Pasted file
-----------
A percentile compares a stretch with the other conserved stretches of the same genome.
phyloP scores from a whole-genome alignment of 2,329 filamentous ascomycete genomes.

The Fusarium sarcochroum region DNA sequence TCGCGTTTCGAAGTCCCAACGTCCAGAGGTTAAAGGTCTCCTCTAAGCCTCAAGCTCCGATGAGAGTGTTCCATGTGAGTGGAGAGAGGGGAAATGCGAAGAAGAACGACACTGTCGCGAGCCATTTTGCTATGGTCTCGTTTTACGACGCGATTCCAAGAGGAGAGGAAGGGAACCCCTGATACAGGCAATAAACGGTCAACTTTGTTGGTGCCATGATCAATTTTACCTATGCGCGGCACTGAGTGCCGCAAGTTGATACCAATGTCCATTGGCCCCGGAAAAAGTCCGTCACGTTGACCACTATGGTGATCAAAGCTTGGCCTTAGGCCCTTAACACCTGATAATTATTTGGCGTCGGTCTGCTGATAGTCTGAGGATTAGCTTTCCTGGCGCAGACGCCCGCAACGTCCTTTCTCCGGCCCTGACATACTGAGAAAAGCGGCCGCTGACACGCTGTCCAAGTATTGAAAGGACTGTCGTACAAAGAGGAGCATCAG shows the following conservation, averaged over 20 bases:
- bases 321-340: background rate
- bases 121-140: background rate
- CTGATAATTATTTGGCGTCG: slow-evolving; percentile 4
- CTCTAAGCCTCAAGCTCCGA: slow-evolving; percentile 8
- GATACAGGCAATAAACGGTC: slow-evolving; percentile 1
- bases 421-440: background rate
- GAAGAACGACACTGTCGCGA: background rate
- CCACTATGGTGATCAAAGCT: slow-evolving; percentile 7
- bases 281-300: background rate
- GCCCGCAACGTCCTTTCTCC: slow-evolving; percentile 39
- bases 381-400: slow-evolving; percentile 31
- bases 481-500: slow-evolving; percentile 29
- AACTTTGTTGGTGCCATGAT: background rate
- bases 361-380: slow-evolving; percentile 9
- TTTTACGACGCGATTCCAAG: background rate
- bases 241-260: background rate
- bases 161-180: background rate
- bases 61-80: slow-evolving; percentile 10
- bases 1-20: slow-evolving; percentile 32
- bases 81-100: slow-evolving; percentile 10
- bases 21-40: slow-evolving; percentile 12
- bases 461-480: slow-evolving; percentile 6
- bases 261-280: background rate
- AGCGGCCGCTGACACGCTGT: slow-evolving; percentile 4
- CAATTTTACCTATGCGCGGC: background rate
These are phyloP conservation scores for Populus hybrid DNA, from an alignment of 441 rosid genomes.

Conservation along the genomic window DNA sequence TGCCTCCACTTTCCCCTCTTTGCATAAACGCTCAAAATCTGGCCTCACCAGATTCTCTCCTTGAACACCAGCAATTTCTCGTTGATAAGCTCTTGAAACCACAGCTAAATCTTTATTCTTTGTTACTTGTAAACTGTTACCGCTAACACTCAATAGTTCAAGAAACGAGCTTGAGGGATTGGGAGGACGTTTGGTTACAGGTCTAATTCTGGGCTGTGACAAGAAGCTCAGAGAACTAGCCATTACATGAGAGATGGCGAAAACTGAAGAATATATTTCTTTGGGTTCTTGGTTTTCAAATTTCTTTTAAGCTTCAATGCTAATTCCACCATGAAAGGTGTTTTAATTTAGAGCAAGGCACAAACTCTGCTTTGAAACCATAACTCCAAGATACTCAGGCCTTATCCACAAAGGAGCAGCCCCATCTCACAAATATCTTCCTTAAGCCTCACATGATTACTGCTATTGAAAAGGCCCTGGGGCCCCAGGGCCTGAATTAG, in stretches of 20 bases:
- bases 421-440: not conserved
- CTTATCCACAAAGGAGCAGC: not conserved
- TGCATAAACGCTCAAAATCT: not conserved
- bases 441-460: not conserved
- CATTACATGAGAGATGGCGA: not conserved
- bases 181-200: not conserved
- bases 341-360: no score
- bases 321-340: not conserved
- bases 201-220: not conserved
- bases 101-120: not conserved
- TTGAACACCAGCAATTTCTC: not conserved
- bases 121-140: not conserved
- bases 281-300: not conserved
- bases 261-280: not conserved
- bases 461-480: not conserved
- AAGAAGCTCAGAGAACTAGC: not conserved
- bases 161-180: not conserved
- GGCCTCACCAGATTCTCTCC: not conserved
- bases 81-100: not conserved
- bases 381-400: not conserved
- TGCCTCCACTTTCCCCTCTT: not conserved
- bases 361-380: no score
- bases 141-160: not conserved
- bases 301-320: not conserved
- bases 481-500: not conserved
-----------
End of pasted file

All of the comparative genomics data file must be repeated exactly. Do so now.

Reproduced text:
A percentile compares a stretch with the other conserved stretches of the same genome.
phyloP scores from a whole-genome alignment of 2,329 filamentous ascomycete genomes.

The Fusarium sarcochroum region DNA sequence TCGCGTTTCGAAGTCCCAACGTCCAGAGGTTAAAGGTCTCCTCTAAGCCTCAAGCTCCGATGAGAGTGTTCCATGTGAGTGGAGAGAGGGGAAATGCGAAGAAGAACGACACTGTCGCGAGCCATTTTGCTATGGTCTCGTTTTACGACGCGATTCCAAGAGGAGAGGAAGGGAACCCCTGATACAGGCAATAAACGGTCAACTTTGTTGGTGCCATGATCAATTTTACCTATGCGCGGCACTGAGTGCCGCAAGTTGATACCAATGTCCATTGGCCCCGGAAAAAGTCCGTCACGTTGACCACTATGGTGATCAAAGCTTGGCCTTAGGCCCTTAACACCTGATAATTATTTGGCGTCGGTCTGCTGATAGTCTGAGGATTAGCTTTCCTGGCGCAGACGCCCGCAACGTCCTTTCTCCGGCCCTGACATACTGAGAAAAGCGGCCGCTGACACGCTGTCCAAGTATTGAAAGGACTGTCGTACAAAGAGGAGCATCAG shows the following conservation, averaged over 20 bases:
- bases 321-340: background rate
- bases 121-140: background rate
- CTGATAATTATTTGGCGTCG: slow-evolving; percentile 4
- CTCTAAGCCTCAAGCTCCGA: slow-evolving; percentile 8
- GATACAGGCAATAAACGGTC: slow-evolving; percentile 1
- bases 421-440: background rate
- GAAGAACGACACTGTCGCGA: background rate
- CCACTATGGTGATCAAAGCT: slow-evolving; percentile 7
- bases 281-300: background rate
- GCCCGCAACGTCCTTTCTCC: slow-evolving; percentile 39
- bases 381-400: slow-evolving; percentile 31
- bases 481-500: slow-evolving; percentile 29
- AACTTTGTTGGTGCCATGAT: background rate
- bases 361-380: slow-evolving; percentile 9
- TTTTACGACGCGATTCCAAG: background rate
- bases 241-260: background rate
- bases 161-180: background rate
- bases 61-80: slow-evolving; percentile 10
- bases 1-20: slow-evolving; percentile 32
- bases 81-100: slow-evolving; percentile 10
- bases 21-40: slow-evolving; percentile 12
- bases 461-480: slow-evolving; percentile 6
- bases 261-280: background rate
- AGCGGCCGCTGACACGCTGT: slow-evolving; percentile 4
- CAATTTTACCTATGCGCGGC: background rate
These are phyloP conservation scores for Populus hybrid DNA, from an alignment of 441 rosid genomes.

Conservation along the genomic window DNA sequence TGCCTCCACTTTCCCCTCTTTGCATAAACGCTCAAAATCTGGCCTCACCAGATTCTCTCCTTGAACACCAGCAATTTCTCGTTGATAAGCTCTTGAAACCACAGCTAAATCTTTATTCTTTGTTACTTGTAAACTGTTACCGCTAACACTCAATAGTTCAAGAAACGAGCTTGAGGGATTGGGAGGACGTTTGGTTACAGGTCTAATTCTGGGCTGTGACAAGAAGCTCAGAGAACTAGCCATTACATGAGAGATGGCGAAAACTGAAGAATATATTTCTTTGGGTTCTTGGTTTTCAAATTTCTTTTAAGCTTCAATGCTAATTCCACCATGAAAGGTGTTTTAATTTAGAGCAAGGCACAAACTCTGCTTTGAAACCATAACTCCAAGATACTCAGGCCTTATCCACAAAGGAGCAGCCCCATCTCACAAATATCTTCCTTAAGCCTCACATGATTACTGCTATTGAAAAGGCCCTGGGGCCCCAGGGCCTGAATTAG, in stretches of 20 bases:
- bases 421-440: not conserved
- CTTATCCACAAAGGAGCAGC: not conserved
- TGCATAAACGCTCAAAATCT: not conserved
- bases 441-460: not conserved
- CATTACATGAGAGATGGCGA: not conserved
- bases 181-200: not conserved
- bases 341-360: no score
- bases 321-340: not conserved
- bases 201-220: not conserved
- bases 101-120: not conserved
- TTGAACACCAGCAATTTCTC: not conserved
- bases 121-140: not conserved
- bases 281-300: not conserved
- bases 261-280: not conserved
- bases 461-480: not conserved
- AAGAAGCTCAGAGAACTAGC: not conserved
- bases 161-180: not conserved
- GGCCTCACCAGATTCTCTCC: not conserved
- bases 81-100: not conserved
- bases 381-400: not conserved
- TGCCTCCACTTTCCCCTCTT: not conserved
- bases 361-380: no score
- bases 141-160: not conserved
- bases 301-320: not conserved
- bases 481-500: not conserved